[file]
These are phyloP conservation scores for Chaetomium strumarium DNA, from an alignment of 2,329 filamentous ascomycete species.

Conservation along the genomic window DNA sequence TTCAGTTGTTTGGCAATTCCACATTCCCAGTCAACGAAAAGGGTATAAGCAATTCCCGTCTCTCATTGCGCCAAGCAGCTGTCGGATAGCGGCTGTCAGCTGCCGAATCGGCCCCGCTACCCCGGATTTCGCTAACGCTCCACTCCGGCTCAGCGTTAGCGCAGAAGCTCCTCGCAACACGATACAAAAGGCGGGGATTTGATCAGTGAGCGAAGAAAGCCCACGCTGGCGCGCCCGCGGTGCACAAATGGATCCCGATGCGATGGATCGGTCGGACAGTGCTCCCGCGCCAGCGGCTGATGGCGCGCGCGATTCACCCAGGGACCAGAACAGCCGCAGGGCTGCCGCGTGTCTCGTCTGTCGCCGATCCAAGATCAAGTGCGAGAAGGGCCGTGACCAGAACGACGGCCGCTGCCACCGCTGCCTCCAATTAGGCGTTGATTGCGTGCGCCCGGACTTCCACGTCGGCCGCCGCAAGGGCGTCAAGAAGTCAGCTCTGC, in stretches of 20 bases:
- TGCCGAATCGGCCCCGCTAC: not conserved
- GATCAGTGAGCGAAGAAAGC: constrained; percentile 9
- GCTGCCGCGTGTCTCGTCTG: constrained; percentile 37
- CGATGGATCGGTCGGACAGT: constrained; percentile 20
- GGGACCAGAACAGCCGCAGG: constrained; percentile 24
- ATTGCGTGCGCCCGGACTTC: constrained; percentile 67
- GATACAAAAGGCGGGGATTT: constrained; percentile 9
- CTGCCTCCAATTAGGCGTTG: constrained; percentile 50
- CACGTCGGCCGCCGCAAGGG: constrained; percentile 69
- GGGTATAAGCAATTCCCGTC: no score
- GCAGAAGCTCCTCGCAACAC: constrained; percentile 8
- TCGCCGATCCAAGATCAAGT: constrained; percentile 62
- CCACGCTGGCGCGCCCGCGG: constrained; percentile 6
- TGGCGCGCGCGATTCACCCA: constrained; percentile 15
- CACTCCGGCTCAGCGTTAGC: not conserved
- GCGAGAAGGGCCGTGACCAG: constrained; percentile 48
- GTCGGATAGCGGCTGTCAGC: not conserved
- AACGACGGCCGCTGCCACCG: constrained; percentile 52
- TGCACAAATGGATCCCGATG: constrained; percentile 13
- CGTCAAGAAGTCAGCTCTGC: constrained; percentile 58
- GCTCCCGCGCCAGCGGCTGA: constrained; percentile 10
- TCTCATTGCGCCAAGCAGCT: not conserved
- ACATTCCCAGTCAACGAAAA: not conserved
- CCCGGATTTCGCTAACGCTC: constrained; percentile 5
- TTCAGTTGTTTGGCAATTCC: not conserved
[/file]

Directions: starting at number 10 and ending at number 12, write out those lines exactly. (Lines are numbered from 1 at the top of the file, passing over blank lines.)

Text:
- CTGCCTCCAATTAGGCGTTG: constrained; percentile 50
- CACGTCGGCCGCCGCAAGGG: constrained; percentile 69
- GGGTATAAGCAATTCCCGTC: no score